Switching who provides your bills is a completely alien concept to some people. Surely there can’t be that much of a difference between two companies selling the exact same product. Well, you’re right, there is absolutely no difference in the product, but there is a huge difference in the price. Unfortunately, as well, the beloved household name suppliers, such as British Gas and EDF Energy are amongst the most expensive on the market. Since 1990, people in Great Britain have had complete choice on which company supplies their gas and electricity, but it still seems as though the word hasn’t got out, much to the delight of the Big Six energy suppliers. It’s time for change! Read through this article and knock of hundreds of pounds from your current bill.
Types of tariff
There are two principal types of tariff that you will encounter when carrying out your energy comparison. These are: fixed; and variable. These two labels refer to the unit rate that you are signing up for. A unit rate is the price per kilowatt hour (kWh) of gas and electricity that you use. In order to work out your billing amount, this rate will be timesed be the amount of each fuel you have used. Both gas and electricity have separate unit rates, so be sure to check both.
There are advantages to choosing both; however, the most popular, and generally the cheapest, option is fixed. A fixed tariff, although contractually binding for a year or two, will generally have much cheaper unit rates and will protect you against price rises while your contract is still active. Variable tariffs, on the other hand, will rise and fall with global wholesale prices and generation efficiency. Although the idea of reduction in price sounds promising, it seldom happens.
Another key tariff type that you should perhaps consider is a 100% renewable tariff . As the world’s energy crisis continues to grow, energy suppliers are being forced into tighter measures to kick their reliance on fossil fuel generation. As such, many suppliers have begun to offer green tariffs for those who want to do their bit for the environment. These tariffs will remove your usage amount directly away from fossil fuel demand.
What details do I need?
Switching your energy tariff is not like many other utility bills: it is extremely simple. The majority of energy suppliers can now switch you over with as little as your name, address and bank details to set up your new direct debit. That said, there is still some information that could be of great use to you when you come to making your comparison. If you opt for a fixed tariff, your monthly payments will be set and based on your average monthly usage, so it is important that you make an at least semi-accurate estimate.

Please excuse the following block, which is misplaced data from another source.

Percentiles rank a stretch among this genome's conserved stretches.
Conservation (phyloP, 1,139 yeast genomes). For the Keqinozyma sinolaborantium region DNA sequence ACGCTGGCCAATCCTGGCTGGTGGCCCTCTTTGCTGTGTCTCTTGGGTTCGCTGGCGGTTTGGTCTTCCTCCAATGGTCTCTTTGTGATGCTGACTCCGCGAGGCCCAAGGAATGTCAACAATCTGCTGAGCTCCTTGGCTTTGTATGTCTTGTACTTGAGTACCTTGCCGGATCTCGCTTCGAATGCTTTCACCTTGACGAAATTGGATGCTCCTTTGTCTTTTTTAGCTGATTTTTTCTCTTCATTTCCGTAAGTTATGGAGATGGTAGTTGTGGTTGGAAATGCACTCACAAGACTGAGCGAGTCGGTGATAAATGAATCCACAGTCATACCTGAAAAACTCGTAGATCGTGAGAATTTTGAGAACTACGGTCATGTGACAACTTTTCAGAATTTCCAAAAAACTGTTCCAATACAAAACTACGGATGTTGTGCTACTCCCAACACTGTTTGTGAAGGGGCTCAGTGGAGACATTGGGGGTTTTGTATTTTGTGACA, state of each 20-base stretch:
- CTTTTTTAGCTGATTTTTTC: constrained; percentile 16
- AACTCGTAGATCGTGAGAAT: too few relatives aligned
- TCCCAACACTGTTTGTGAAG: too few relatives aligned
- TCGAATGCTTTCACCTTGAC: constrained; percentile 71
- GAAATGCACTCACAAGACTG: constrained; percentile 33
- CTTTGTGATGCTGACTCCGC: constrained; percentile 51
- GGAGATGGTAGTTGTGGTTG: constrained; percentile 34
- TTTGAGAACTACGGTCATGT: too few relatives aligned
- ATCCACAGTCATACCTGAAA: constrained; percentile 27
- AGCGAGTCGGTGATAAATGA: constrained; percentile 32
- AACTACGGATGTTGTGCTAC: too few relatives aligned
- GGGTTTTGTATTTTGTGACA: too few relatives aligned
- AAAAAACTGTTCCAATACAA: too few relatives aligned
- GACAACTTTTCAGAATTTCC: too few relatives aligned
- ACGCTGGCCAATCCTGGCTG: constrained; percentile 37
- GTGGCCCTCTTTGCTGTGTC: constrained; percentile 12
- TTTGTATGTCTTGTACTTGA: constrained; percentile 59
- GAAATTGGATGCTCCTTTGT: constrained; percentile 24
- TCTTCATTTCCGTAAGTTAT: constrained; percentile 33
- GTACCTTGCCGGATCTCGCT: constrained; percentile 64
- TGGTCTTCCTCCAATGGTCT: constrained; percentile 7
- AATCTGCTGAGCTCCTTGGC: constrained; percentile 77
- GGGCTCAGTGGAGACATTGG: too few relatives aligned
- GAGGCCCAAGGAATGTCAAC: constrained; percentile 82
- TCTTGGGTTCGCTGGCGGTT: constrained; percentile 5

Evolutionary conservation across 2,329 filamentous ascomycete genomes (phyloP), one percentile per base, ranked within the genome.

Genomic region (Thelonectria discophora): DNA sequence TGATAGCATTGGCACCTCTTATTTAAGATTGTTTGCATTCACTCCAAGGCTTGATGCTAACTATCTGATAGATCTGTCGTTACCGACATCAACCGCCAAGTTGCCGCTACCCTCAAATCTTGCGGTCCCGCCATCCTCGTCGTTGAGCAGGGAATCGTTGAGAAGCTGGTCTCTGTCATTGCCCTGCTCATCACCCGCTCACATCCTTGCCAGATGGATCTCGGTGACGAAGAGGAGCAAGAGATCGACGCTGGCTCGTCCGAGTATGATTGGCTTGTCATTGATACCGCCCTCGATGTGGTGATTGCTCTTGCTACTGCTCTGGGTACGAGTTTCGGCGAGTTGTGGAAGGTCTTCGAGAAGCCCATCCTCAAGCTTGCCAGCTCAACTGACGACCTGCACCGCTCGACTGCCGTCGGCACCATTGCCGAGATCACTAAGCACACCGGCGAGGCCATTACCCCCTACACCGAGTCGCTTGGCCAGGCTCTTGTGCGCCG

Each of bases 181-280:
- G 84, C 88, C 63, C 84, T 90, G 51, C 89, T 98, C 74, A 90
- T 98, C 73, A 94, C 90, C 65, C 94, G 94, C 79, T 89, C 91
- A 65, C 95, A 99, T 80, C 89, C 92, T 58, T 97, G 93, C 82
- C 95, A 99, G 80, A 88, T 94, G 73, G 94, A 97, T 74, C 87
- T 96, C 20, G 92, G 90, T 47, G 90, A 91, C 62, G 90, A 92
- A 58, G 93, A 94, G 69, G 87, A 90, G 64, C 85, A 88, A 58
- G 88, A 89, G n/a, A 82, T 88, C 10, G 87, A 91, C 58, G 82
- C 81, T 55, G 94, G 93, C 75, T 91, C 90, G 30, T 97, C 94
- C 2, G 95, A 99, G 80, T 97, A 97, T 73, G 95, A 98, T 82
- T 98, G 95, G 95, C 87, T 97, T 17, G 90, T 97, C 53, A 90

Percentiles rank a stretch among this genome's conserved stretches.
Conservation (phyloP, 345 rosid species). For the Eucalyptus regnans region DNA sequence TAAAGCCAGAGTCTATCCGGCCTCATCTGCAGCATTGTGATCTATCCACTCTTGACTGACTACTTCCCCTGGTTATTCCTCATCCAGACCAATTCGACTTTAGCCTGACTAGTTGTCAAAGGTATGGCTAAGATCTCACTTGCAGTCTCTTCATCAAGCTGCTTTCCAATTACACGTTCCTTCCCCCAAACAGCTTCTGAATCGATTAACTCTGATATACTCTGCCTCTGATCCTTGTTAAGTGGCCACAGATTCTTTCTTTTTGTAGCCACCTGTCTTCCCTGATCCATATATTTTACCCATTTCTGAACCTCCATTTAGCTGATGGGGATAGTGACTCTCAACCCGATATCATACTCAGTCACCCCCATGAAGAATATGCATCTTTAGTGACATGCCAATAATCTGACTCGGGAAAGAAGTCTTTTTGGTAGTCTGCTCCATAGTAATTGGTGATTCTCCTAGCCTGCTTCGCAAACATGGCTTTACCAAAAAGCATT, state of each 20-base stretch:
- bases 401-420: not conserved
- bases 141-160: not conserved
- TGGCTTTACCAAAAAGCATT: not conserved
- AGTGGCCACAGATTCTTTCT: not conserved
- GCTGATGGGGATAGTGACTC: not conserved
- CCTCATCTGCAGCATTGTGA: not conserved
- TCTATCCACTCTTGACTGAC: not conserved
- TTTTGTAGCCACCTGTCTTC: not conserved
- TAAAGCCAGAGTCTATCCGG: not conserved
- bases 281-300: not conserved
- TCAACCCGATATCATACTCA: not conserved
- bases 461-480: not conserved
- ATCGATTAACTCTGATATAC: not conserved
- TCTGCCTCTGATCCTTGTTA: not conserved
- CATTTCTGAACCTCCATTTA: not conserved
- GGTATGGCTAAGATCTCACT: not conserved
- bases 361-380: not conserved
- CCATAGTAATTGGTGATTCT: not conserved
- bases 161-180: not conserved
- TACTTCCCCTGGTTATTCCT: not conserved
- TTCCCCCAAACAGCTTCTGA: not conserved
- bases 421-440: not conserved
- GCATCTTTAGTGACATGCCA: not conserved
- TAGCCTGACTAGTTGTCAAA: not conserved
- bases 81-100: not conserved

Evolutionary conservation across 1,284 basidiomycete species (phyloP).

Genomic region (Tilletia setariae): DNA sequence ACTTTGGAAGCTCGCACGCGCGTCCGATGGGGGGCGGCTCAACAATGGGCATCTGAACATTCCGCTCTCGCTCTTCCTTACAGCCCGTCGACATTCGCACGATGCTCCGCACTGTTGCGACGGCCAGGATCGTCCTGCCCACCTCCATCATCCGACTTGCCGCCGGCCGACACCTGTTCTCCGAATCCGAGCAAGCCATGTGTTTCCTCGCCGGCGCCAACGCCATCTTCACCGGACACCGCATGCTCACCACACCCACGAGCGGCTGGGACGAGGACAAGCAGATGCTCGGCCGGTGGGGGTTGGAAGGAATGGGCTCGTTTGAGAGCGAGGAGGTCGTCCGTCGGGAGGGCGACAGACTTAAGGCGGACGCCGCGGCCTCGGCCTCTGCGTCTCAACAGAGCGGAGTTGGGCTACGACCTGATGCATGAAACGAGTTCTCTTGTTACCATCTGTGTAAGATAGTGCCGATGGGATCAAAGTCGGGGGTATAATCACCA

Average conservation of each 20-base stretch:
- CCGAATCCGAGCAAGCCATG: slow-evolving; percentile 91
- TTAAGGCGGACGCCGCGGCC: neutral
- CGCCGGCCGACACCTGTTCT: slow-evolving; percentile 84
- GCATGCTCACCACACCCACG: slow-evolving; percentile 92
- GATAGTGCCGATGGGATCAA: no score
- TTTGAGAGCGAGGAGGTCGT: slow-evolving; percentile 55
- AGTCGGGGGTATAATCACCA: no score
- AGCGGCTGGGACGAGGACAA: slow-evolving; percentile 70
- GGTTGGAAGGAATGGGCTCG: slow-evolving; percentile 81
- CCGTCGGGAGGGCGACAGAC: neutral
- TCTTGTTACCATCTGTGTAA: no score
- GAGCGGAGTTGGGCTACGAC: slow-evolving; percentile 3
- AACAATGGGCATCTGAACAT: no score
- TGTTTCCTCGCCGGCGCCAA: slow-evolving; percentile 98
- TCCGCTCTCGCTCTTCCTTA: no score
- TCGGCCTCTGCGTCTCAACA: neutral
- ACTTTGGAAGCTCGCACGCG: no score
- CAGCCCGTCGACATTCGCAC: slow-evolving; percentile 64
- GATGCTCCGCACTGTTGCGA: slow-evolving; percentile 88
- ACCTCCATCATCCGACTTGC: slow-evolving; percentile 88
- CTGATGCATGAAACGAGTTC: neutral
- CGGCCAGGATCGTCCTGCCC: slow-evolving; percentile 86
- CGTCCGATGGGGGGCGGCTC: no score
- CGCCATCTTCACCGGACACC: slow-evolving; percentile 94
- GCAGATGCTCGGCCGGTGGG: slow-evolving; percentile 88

Additional information can help you out includes:
- Personal information (name, address, postcode etc.)
- Bank details (for the direct debit)
- Average yearly usage
- Your meter type
- Your current tariff information
How long will it take?
The part that you need to be concerned with, clicking the buttons and sending your information over to your new supplier, will take only 5 minutes. The next part, which doesn’t require any further input from yourself, is handled by the comparison service or your new supplier. This is the physical switch that you are you putting through.
Due to Ofgem regulations, a switch can now take no longer than 21 days by law. The current average lies around 17 days, but it could take more or less time depending on the company. Following the official switch date of your supply, you will have a 14 day window called a ‘cooling off period’, which gives you the chance to change your mind and cancel. This is your right as a consumer and can not be legally contested by your new supplier. If, however, you decide you want to cancel your contract outside of that window, you will most likely be subject to an exit fee. This usually works out at around £40 per fuel, also depending on the company.
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